Currently fielded Logistics Support Vessels (LSV) would have remained the only Army intra-theater capability until the TSV was fielded. A JHSV Memorandum of Intent between Army, Navy and Marine Corps was signed to form a Navy-led Joint Program Office and integrate Army, Navy and Marine Corps requirements. A Memorandum of Agreement (MOA) directed transition of JHSV portion of this effort to Navy NLT 31 January 2005. TSV Advanced Concept Technology Demonstration (ACTD) effort was maintained by Army through FY05.

The acquisition program was to be structured for a FY08 lead ship award and FY10-11 launch. DA and DoN would maintain separate and distinct funding streams to support the joint program. DA would resource to the critical Army requirement set validated for the joint Initial Capabilities Document (ICD) for HSC. While DA and DoN would focus on the development of common capabilities, each Department would source their unique developmental costs for unique service capabilities that cannot be incorporated into a combined solution set.

In 2007, DoD and the Navy determined that the JHSV program had no critical technologies because all of the technologies had been previously demonstrated on ships leased by DoD. However, a number of existing designs and technologies, such as at-sea tension refueling, hull design, the fire suppression system, and the engines, may need to be modified to support additional performance requirements. These performance requirements could be amended if the associated technologies do not mature on time. The JHSV was designated as part of the Capital Budget Account (CBA), a DoD pilot program designed to keep shipbuilding programs on budget.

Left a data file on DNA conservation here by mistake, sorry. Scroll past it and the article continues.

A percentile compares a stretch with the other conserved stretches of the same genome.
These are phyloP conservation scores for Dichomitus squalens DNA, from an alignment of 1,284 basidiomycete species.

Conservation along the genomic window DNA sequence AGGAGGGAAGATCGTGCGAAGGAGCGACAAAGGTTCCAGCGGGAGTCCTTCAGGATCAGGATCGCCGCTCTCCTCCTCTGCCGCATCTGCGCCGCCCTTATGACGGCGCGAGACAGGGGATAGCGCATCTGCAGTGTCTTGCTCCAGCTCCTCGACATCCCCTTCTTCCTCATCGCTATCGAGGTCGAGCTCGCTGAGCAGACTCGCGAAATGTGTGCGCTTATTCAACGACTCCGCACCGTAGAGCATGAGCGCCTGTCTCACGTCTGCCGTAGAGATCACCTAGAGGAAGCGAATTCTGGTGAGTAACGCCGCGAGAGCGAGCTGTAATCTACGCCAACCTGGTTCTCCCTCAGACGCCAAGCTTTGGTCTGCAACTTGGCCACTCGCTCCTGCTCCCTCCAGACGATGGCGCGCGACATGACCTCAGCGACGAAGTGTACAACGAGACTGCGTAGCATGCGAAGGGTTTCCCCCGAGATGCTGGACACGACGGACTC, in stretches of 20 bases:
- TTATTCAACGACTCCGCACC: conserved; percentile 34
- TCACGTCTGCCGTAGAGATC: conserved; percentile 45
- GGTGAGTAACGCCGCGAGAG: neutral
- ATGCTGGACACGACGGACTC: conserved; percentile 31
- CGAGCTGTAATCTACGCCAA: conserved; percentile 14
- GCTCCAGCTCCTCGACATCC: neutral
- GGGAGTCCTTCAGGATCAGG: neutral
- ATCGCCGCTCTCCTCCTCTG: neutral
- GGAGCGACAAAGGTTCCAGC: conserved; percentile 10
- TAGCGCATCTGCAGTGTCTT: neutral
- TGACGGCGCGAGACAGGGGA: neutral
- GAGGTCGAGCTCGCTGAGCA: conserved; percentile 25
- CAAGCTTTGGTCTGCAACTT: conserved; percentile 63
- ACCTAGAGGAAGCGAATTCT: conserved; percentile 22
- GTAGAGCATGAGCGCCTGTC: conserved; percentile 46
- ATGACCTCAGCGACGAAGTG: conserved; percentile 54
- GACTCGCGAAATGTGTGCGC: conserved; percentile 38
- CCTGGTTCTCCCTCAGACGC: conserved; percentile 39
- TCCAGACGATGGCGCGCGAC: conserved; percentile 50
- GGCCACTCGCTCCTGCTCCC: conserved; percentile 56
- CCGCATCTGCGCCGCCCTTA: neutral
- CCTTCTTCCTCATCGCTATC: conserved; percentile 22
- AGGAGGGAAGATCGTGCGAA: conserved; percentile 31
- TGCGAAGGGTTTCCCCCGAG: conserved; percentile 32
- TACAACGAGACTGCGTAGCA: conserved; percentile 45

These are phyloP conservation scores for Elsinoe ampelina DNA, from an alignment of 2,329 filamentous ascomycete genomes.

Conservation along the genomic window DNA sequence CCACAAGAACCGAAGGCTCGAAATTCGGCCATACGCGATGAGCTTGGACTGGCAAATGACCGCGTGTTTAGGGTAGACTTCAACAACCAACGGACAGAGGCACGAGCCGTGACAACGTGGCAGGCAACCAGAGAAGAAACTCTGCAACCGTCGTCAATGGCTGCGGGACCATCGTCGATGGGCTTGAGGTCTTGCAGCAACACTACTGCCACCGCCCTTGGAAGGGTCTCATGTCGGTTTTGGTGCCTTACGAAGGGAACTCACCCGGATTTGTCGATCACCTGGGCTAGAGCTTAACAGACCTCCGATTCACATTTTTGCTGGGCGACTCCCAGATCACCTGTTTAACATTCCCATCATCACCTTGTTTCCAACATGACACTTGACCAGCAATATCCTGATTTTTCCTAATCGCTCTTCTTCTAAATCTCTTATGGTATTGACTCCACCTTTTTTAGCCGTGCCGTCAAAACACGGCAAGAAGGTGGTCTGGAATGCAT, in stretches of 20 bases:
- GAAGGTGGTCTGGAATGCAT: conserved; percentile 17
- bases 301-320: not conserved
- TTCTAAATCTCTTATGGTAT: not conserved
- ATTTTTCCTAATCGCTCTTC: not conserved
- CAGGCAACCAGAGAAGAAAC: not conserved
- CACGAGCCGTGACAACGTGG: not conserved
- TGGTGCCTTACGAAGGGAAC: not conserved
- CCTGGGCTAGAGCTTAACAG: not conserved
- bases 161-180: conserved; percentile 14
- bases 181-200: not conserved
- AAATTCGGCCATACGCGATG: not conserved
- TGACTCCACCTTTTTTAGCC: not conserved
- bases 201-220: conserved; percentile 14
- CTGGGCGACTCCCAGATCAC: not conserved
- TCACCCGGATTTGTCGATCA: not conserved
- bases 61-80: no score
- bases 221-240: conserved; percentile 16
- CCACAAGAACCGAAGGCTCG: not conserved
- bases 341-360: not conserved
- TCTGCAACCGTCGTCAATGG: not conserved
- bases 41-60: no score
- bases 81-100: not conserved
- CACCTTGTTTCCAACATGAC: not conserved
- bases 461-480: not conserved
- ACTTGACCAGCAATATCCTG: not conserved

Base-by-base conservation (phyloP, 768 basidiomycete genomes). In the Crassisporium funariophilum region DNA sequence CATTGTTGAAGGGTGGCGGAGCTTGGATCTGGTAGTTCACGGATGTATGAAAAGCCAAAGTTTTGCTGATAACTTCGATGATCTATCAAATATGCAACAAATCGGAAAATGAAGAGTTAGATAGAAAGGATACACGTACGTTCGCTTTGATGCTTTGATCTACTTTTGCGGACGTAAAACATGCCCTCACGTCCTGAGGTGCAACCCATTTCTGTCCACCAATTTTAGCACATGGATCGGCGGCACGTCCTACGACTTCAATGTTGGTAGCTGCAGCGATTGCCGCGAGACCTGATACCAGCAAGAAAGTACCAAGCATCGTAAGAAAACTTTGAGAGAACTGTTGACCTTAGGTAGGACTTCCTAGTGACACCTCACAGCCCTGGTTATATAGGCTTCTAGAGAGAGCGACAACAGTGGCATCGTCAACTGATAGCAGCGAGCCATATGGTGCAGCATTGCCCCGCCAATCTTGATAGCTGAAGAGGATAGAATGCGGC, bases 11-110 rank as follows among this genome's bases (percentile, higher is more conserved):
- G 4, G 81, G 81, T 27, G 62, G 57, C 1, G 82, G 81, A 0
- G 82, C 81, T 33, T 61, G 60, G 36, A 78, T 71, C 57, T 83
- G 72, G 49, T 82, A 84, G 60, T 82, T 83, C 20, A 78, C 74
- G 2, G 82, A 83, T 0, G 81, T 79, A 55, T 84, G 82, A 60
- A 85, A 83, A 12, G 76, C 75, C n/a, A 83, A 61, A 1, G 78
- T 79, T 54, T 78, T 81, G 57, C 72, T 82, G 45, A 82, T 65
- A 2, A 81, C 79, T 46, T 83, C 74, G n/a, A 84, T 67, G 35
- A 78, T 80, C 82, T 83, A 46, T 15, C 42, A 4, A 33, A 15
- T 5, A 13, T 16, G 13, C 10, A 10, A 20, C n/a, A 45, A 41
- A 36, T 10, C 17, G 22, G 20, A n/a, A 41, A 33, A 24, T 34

The program awarded three preliminary design contracts in January 2008 and intended to award a detailed design and construction contract in the fourth quarter of FY08. The program expected to mature its design as it approached construction, currently scheduled for the fourth quarter of FY09.

As of March 2008, it was reported that the JHSV program intended to modify existing commercial fast ferry technologies and designs in order to produce a ship that met its key performance parameters. According to the program office, the three most important key performance parameters were payload, speed, and un-refueled range. The ship design would include a helicopter flight deck and a ramp capable of supporting an Abrams main battle tank.

According to the program office, all of the ship's key performance parameters had been demonstrated on ships leased by the government and used in military operations. On the basis of the results of these operations, program officials estimated that there was only a low risk that a new high-speed vessel derived from commercial designs would fail to meet JHSV key performance parameters.